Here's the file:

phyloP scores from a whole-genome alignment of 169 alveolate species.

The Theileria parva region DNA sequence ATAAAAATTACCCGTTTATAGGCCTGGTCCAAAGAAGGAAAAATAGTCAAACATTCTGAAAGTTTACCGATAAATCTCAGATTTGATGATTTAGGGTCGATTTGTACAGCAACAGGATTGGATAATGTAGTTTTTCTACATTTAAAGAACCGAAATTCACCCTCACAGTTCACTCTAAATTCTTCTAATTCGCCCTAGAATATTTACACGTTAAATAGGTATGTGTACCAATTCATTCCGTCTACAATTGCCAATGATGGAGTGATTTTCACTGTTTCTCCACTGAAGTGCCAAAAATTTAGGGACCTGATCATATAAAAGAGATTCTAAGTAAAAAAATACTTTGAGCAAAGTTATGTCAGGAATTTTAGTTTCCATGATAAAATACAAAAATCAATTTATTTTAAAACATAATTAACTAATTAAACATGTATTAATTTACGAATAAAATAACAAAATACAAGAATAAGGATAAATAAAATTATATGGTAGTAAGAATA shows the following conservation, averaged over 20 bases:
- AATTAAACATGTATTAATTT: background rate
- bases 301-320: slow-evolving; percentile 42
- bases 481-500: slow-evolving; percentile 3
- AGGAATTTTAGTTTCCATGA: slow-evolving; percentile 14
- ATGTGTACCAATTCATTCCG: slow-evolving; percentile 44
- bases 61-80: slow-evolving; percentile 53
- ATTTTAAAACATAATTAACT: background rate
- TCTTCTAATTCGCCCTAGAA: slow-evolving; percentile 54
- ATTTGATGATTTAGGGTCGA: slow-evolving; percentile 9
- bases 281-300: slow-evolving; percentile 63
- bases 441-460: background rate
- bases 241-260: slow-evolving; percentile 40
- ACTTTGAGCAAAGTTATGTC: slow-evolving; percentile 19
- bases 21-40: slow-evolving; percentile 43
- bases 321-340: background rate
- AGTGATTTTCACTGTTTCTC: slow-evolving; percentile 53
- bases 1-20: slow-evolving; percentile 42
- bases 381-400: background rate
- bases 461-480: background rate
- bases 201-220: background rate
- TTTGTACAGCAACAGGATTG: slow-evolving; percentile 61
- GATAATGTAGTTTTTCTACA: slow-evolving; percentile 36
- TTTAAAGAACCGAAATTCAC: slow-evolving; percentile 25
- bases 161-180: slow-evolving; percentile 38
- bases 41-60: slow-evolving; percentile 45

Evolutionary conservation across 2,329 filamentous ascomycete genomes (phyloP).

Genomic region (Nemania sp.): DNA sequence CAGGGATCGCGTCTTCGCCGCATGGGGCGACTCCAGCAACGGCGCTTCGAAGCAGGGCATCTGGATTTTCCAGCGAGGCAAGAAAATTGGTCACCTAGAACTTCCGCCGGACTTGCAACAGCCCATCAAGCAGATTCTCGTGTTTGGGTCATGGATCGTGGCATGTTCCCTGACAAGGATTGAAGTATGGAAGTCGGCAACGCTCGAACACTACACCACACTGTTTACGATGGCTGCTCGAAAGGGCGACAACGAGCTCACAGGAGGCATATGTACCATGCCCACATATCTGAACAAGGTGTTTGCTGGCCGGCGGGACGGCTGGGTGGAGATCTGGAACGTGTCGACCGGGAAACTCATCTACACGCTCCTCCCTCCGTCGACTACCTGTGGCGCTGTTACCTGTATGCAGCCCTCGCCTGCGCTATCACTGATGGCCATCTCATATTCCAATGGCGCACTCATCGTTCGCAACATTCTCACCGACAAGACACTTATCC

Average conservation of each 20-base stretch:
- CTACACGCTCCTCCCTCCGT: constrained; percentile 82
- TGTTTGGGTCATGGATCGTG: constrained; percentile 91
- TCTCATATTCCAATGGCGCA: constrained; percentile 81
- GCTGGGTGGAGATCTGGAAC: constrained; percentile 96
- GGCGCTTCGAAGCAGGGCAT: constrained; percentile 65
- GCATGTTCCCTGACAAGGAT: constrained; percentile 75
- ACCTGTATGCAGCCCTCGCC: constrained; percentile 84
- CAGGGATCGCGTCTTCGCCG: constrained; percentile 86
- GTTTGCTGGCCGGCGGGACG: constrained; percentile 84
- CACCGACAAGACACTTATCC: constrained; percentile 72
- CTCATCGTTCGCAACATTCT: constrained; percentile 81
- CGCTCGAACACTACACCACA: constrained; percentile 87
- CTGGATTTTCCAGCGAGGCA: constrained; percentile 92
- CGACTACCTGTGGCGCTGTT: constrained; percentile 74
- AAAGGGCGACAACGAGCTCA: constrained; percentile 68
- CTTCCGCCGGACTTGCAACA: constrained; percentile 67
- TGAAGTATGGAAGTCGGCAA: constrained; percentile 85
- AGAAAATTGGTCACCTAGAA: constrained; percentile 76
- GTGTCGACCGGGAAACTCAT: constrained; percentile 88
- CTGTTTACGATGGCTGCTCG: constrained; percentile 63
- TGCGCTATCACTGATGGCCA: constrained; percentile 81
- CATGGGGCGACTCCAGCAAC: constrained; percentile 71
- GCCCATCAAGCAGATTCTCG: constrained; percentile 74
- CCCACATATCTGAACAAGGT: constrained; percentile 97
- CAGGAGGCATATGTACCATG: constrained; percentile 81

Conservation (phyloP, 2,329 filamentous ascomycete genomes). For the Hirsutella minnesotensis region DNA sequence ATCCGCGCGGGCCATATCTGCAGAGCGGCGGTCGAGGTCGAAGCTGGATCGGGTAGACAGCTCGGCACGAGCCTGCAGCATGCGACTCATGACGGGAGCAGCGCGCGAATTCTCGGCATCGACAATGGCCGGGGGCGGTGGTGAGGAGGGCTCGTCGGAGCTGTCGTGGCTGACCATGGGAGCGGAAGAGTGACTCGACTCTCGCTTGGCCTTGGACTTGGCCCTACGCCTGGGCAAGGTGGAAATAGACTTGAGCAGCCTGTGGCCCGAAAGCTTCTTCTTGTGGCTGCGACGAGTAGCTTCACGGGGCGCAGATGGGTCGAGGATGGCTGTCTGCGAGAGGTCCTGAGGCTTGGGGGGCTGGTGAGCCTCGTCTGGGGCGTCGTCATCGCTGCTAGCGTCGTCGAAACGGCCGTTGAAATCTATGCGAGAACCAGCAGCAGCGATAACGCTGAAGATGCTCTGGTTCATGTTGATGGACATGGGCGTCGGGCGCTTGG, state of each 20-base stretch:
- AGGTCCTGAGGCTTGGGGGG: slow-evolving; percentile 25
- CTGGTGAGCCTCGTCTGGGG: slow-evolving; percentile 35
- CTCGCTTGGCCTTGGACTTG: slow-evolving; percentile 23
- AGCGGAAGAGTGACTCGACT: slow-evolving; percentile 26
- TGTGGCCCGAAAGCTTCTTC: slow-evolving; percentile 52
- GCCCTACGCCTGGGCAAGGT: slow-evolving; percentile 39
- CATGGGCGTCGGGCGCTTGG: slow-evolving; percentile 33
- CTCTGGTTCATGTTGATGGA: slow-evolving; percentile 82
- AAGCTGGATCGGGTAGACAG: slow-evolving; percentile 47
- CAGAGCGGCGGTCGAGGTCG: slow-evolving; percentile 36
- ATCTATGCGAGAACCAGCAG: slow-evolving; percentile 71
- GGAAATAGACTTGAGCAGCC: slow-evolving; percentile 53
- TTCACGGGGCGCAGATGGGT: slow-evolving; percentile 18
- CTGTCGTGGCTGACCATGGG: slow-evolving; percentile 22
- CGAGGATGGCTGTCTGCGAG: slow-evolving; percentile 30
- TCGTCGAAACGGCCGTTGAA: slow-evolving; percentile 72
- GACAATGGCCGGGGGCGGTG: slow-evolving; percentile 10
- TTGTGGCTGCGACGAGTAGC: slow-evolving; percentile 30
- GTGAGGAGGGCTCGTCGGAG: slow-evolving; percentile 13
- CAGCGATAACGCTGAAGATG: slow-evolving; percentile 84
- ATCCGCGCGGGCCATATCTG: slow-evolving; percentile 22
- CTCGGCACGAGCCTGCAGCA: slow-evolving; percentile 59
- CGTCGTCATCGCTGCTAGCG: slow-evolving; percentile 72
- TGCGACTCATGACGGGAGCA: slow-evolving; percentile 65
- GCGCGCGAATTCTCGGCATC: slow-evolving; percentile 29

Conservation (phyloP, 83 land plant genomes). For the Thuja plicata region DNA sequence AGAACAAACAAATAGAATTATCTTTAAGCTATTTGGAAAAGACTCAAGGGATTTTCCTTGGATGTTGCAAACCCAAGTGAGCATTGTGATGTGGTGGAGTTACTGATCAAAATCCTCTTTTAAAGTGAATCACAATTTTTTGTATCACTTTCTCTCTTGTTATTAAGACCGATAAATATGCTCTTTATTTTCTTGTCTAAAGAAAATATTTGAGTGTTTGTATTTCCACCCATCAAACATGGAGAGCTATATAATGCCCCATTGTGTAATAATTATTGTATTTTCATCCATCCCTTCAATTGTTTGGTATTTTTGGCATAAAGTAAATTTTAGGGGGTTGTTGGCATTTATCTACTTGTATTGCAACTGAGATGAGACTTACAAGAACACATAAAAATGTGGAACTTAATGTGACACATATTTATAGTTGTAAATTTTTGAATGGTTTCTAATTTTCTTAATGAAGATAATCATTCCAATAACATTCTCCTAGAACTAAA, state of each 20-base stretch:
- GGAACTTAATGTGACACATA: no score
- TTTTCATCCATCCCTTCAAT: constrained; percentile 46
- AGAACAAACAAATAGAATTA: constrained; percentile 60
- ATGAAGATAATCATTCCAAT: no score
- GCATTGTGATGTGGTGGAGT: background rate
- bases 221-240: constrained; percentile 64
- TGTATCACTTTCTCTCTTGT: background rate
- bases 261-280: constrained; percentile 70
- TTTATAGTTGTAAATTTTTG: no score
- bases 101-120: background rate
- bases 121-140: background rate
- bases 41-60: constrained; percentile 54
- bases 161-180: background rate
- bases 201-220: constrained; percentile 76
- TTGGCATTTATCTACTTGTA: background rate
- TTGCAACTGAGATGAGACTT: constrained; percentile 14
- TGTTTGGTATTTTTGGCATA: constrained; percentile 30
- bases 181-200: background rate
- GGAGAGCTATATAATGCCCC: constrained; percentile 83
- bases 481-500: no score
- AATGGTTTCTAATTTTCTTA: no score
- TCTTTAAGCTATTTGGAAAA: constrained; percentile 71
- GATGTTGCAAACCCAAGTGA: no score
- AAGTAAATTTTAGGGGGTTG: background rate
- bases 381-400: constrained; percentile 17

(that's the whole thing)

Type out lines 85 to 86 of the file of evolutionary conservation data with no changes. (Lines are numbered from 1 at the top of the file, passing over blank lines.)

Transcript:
- AGAACAAACAAATAGAATTA: constrained; percentile 60
- ATGAAGATAATCATTCCAAT: no score